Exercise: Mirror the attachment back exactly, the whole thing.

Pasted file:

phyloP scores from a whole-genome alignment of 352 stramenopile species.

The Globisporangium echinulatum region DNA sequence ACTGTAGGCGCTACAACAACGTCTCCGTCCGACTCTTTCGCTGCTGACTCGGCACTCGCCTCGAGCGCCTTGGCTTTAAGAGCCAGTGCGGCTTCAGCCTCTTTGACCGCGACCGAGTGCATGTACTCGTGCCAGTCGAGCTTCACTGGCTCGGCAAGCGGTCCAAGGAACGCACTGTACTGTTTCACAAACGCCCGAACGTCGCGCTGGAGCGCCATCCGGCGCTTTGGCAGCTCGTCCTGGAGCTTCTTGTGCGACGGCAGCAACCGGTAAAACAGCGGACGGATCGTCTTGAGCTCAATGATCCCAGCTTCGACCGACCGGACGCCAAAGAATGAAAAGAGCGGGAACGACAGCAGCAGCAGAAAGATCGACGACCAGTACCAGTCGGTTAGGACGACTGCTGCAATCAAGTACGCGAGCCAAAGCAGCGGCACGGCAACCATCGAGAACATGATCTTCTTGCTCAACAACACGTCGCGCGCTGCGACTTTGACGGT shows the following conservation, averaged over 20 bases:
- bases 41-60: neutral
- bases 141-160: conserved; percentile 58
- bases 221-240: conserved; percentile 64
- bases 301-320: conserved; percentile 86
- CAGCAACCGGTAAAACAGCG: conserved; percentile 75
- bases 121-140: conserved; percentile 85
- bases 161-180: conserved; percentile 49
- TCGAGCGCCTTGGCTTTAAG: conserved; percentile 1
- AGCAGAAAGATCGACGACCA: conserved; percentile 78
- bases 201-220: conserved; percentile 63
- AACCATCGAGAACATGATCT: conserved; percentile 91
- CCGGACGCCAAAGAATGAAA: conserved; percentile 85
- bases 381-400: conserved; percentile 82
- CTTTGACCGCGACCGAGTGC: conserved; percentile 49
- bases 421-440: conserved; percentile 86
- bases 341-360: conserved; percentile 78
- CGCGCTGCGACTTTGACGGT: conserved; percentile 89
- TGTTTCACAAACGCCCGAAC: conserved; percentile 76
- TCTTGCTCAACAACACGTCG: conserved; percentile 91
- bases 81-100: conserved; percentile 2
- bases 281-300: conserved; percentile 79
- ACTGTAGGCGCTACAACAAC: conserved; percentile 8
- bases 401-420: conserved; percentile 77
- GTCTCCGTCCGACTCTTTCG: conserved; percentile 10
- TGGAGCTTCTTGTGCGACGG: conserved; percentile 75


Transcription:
phyloP scores from a whole-genome alignment of 352 stramenopile species.

The Globisporangium echinulatum region DNA sequence ACTGTAGGCGCTACAACAACGTCTCCGTCCGACTCTTTCGCTGCTGACTCGGCACTCGCCTCGAGCGCCTTGGCTTTAAGAGCCAGTGCGGCTTCAGCCTCTTTGACCGCGACCGAGTGCATGTACTCGTGCCAGTCGAGCTTCACTGGCTCGGCAAGCGGTCCAAGGAACGCACTGTACTGTTTCACAAACGCCCGAACGTCGCGCTGGAGCGCCATCCGGCGCTTTGGCAGCTCGTCCTGGAGCTTCTTGTGCGACGGCAGCAACCGGTAAAACAGCGGACGGATCGTCTTGAGCTCAATGATCCCAGCTTCGACCGACCGGACGCCAAAGAATGAAAAGAGCGGGAACGACAGCAGCAGCAGAAAGATCGACGACCAGTACCAGTCGGTTAGGACGACTGCTGCAATCAAGTACGCGAGCCAAAGCAGCGGCACGGCAACCATCGAGAACATGATCTTCTTGCTCAACAACACGTCGCGCGCTGCGACTTTGACGGT shows the following conservation, averaged over 20 bases:
- bases 41-60: neutral
- bases 141-160: conserved; percentile 58
- bases 221-240: conserved; percentile 64
- bases 301-320: conserved; percentile 86
- CAGCAACCGGTAAAACAGCG: conserved; percentile 75
- bases 121-140: conserved; percentile 85
- bases 161-180: conserved; percentile 49
- TCGAGCGCCTTGGCTTTAAG: conserved; percentile 1
- AGCAGAAAGATCGACGACCA: conserved; percentile 78
- bases 201-220: conserved; percentile 63
- AACCATCGAGAACATGATCT: conserved; percentile 91
- CCGGACGCCAAAGAATGAAA: conserved; percentile 85
- bases 381-400: conserved; percentile 82
- CTTTGACCGCGACCGAGTGC: conserved; percentile 49
- bases 421-440: conserved; percentile 86
- bases 341-360: conserved; percentile 78
- CGCGCTGCGACTTTGACGGT: conserved; percentile 89
- TGTTTCACAAACGCCCGAAC: conserved; percentile 76
- TCTTGCTCAACAACACGTCG: conserved; percentile 91
- bases 81-100: conserved; percentile 2
- bases 281-300: conserved; percentile 79
- ACTGTAGGCGCTACAACAAC: conserved; percentile 8
- bases 401-420: conserved; percentile 77
- GTCTCCGTCCGACTCTTTCG: conserved; percentile 10
- TGGAGCTTCTTGTGCGACGG: conserved; percentile 75